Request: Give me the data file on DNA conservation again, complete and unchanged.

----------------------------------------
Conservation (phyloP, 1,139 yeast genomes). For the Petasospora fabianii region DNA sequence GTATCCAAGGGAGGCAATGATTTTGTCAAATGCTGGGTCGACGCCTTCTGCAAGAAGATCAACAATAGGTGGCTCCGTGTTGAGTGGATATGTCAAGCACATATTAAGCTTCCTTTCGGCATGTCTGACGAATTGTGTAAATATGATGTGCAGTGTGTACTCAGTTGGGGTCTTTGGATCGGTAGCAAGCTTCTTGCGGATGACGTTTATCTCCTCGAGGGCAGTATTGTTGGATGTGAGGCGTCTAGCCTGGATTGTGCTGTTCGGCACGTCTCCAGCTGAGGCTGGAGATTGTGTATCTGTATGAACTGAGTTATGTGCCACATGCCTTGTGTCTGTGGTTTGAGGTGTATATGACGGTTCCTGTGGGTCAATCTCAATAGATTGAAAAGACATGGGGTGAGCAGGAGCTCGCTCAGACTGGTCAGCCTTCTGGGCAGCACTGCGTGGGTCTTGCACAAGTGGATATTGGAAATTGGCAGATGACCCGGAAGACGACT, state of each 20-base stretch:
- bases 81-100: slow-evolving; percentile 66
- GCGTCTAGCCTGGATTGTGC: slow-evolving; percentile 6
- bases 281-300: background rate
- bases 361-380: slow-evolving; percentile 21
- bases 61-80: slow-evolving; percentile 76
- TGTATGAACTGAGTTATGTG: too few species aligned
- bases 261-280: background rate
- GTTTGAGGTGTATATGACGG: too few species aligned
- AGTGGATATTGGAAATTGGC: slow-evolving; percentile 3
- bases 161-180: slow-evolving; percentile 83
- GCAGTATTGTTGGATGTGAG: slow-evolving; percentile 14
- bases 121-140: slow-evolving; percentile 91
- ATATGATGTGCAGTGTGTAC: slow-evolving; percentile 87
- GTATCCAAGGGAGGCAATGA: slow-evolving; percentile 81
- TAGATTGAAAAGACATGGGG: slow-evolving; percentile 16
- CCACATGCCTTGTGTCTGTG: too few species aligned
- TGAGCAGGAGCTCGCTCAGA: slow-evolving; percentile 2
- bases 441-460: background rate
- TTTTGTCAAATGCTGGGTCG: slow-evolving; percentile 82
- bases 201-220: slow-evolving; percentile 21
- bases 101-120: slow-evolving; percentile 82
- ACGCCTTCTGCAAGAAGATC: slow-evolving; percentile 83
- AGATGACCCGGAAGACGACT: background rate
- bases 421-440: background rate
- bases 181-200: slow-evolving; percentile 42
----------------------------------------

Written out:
Conservation (phyloP, 1,139 yeast genomes). For the Petasospora fabianii region DNA sequence GTATCCAAGGGAGGCAATGATTTTGTCAAATGCTGGGTCGACGCCTTCTGCAAGAAGATCAACAATAGGTGGCTCCGTGTTGAGTGGATATGTCAAGCACATATTAAGCTTCCTTTCGGCATGTCTGACGAATTGTGTAAATATGATGTGCAGTGTGTACTCAGTTGGGGTCTTTGGATCGGTAGCAAGCTTCTTGCGGATGACGTTTATCTCCTCGAGGGCAGTATTGTTGGATGTGAGGCGTCTAGCCTGGATTGTGCTGTTCGGCACGTCTCCAGCTGAGGCTGGAGATTGTGTATCTGTATGAACTGAGTTATGTGCCACATGCCTTGTGTCTGTGGTTTGAGGTGTATATGACGGTTCCTGTGGGTCAATCTCAATAGATTGAAAAGACATGGGGTGAGCAGGAGCTCGCTCAGACTGGTCAGCCTTCTGGGCAGCACTGCGTGGGTCTTGCACAAGTGGATATTGGAAATTGGCAGATGACCCGGAAGACGACT, state of each 20-base stretch:
- bases 81-100: slow-evolving; percentile 66
- GCGTCTAGCCTGGATTGTGC: slow-evolving; percentile 6
- bases 281-300: background rate
- bases 361-380: slow-evolving; percentile 21
- bases 61-80: slow-evolving; percentile 76
- TGTATGAACTGAGTTATGTG: too few species aligned
- bases 261-280: background rate
- GTTTGAGGTGTATATGACGG: too few species aligned
- AGTGGATATTGGAAATTGGC: slow-evolving; percentile 3
- bases 161-180: slow-evolving; percentile 83
- GCAGTATTGTTGGATGTGAG: slow-evolving; percentile 14
- bases 121-140: slow-evolving; percentile 91
- ATATGATGTGCAGTGTGTAC: slow-evolving; percentile 87
- GTATCCAAGGGAGGCAATGA: slow-evolving; percentile 81
- TAGATTGAAAAGACATGGGG: slow-evolving; percentile 16
- CCACATGCCTTGTGTCTGTG: too few species aligned
- TGAGCAGGAGCTCGCTCAGA: slow-evolving; percentile 2
- bases 441-460: background rate
- TTTTGTCAAATGCTGGGTCG: slow-evolving; percentile 82
- bases 201-220: slow-evolving; percentile 21
- bases 101-120: slow-evolving; percentile 82
- ACGCCTTCTGCAAGAAGATC: slow-evolving; percentile 83
- AGATGACCCGGAAGACGACT: background rate
- bases 421-440: background rate
- bases 181-200: slow-evolving; percentile 42